Over 30 new species of bird has been discovered in a recent expedition to Alto Sinú, in the Department of Córdoba, Colombia. The expedition team concluded of researchers, local naturalists and biologists, who had their sights set on one particular species known as the Sinú parakeet. This particular bird is on the Global Conservation Wildlife’s top 25 most wanted list, with no confirmed sighting since 1949, over 72 years ago.
After a long expedition through the northern slops of the Murrucucú mountains, the team didn’t find the exact bird they were looking for. However, despite not locating the Sinú parakeet, the team strongly suspect it could be located somewhere in the northern sector of the Western Andes, due to the amount of other rare and endangered species they discovered.
“For me, as an avid amateur birder and nature-lover, this has been no doubt one of the most amazing experiences of my life. It gives me faith that we still have time to save these amazing places and habitats.” said Hugo Alejandro Herrera Gomez, president of Sociedad Ornitológica de Córdoba.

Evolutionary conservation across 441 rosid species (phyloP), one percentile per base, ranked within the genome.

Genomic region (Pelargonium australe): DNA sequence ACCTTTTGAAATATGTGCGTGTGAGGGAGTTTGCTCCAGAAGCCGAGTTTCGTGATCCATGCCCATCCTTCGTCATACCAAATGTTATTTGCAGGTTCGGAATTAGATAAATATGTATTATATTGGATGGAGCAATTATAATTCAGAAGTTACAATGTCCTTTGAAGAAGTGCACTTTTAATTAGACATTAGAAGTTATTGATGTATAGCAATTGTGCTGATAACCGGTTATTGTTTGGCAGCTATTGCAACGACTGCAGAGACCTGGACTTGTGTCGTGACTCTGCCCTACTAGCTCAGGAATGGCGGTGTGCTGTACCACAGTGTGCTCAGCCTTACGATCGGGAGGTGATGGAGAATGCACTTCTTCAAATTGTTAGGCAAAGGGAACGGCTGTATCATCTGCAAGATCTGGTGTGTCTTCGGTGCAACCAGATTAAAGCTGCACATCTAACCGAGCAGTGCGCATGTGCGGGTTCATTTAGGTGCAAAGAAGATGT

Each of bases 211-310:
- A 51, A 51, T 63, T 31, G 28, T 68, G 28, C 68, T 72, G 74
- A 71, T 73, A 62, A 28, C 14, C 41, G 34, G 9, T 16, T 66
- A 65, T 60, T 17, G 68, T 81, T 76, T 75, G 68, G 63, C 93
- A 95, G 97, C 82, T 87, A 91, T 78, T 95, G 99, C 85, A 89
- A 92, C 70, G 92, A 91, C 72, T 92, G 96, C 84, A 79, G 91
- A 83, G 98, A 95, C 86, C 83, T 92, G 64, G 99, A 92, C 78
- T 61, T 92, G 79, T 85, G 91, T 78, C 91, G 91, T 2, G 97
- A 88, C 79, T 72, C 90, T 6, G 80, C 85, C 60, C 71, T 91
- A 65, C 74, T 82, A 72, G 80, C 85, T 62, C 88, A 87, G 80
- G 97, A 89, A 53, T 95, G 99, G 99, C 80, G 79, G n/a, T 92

Much to their amazement, the team found and documented over 238 species of new birds over the course of 11 successful days. Here is a summarized list of their most interesting discoveries during the trip:
- Sharpbill - A very rare, small white and olive bird with dark spots. This particular bird has only been documented a handful of times in Columbia.
- Six other bird species were found, including the Sapayoa, a small olive and yellowish bird that had only been documented once before 1949 in Córdoba.
- An owl called the Chocó screech-owl and the slate-throated gnatcatcher, were two other species that were documented decades after their last confirmed sightings.
- Chocoan Lancehead - a golden and brown snake that has never been documented in the department before now.
- A rare plant species was also found - a cocoa tree with tiny yellow flowers growing directly out of it’s trunk. This is only the third time it has been documented in the country.
Below are some more images of the new and exciting species they discovered: